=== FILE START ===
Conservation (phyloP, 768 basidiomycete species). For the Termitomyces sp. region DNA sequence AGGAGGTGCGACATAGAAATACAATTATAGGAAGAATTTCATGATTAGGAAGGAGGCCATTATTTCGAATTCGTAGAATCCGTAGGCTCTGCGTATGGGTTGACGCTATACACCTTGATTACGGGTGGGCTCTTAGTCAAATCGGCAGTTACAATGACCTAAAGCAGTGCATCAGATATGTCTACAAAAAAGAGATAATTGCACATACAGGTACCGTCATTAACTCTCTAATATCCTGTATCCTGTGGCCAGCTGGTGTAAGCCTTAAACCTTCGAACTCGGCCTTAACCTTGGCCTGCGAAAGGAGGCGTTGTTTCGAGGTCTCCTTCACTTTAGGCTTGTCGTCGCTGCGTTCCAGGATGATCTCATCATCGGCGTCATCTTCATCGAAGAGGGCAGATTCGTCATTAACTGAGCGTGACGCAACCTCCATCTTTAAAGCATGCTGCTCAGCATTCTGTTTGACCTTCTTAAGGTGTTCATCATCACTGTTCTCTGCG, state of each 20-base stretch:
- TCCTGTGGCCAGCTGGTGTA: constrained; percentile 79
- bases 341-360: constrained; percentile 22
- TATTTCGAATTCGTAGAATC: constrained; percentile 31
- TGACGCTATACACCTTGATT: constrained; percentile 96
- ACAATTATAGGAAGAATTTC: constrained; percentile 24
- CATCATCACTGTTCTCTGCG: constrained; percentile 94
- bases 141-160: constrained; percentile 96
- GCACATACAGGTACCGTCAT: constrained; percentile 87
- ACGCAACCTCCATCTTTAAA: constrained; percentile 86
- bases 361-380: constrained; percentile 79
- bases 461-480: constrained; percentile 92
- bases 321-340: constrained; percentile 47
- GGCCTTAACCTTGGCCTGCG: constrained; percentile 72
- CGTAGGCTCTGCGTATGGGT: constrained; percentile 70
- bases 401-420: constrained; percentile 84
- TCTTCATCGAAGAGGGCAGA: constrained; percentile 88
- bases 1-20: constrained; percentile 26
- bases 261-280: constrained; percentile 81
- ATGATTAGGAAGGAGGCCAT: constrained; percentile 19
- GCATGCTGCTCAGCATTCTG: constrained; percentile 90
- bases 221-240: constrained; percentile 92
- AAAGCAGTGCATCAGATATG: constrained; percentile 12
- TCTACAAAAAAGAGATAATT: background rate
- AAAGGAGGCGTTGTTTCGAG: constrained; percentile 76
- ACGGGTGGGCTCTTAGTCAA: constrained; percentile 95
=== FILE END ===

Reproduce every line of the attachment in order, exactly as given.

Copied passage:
Conservation (phyloP, 768 basidiomycete species). For the Termitomyces sp. region DNA sequence AGGAGGTGCGACATAGAAATACAATTATAGGAAGAATTTCATGATTAGGAAGGAGGCCATTATTTCGAATTCGTAGAATCCGTAGGCTCTGCGTATGGGTTGACGCTATACACCTTGATTACGGGTGGGCTCTTAGTCAAATCGGCAGTTACAATGACCTAAAGCAGTGCATCAGATATGTCTACAAAAAAGAGATAATTGCACATACAGGTACCGTCATTAACTCTCTAATATCCTGTATCCTGTGGCCAGCTGGTGTAAGCCTTAAACCTTCGAACTCGGCCTTAACCTTGGCCTGCGAAAGGAGGCGTTGTTTCGAGGTCTCCTTCACTTTAGGCTTGTCGTCGCTGCGTTCCAGGATGATCTCATCATCGGCGTCATCTTCATCGAAGAGGGCAGATTCGTCATTAACTGAGCGTGACGCAACCTCCATCTTTAAAGCATGCTGCTCAGCATTCTGTTTGACCTTCTTAAGGTGTTCATCATCACTGTTCTCTGCG, state of each 20-base stretch:
- TCCTGTGGCCAGCTGGTGTA: constrained; percentile 79
- bases 341-360: constrained; percentile 22
- TATTTCGAATTCGTAGAATC: constrained; percentile 31
- TGACGCTATACACCTTGATT: constrained; percentile 96
- ACAATTATAGGAAGAATTTC: constrained; percentile 24
- CATCATCACTGTTCTCTGCG: constrained; percentile 94
- bases 141-160: constrained; percentile 96
- GCACATACAGGTACCGTCAT: constrained; percentile 87
- ACGCAACCTCCATCTTTAAA: constrained; percentile 86
- bases 361-380: constrained; percentile 79
- bases 461-480: constrained; percentile 92
- bases 321-340: constrained; percentile 47
- GGCCTTAACCTTGGCCTGCG: constrained; percentile 72
- CGTAGGCTCTGCGTATGGGT: constrained; percentile 70
- bases 401-420: constrained; percentile 84
- TCTTCATCGAAGAGGGCAGA: constrained; percentile 88
- bases 1-20: constrained; percentile 26
- bases 261-280: constrained; percentile 81
- ATGATTAGGAAGGAGGCCAT: constrained; percentile 19
- GCATGCTGCTCAGCATTCTG: constrained; percentile 90
- bases 221-240: constrained; percentile 92
- AAAGCAGTGCATCAGATATG: constrained; percentile 12
- TCTACAAAAAAGAGATAATT: background rate
- AAAGGAGGCGTTGTTTCGAG: constrained; percentile 76
- ACGGGTGGGCTCTTAGTCAA: constrained; percentile 95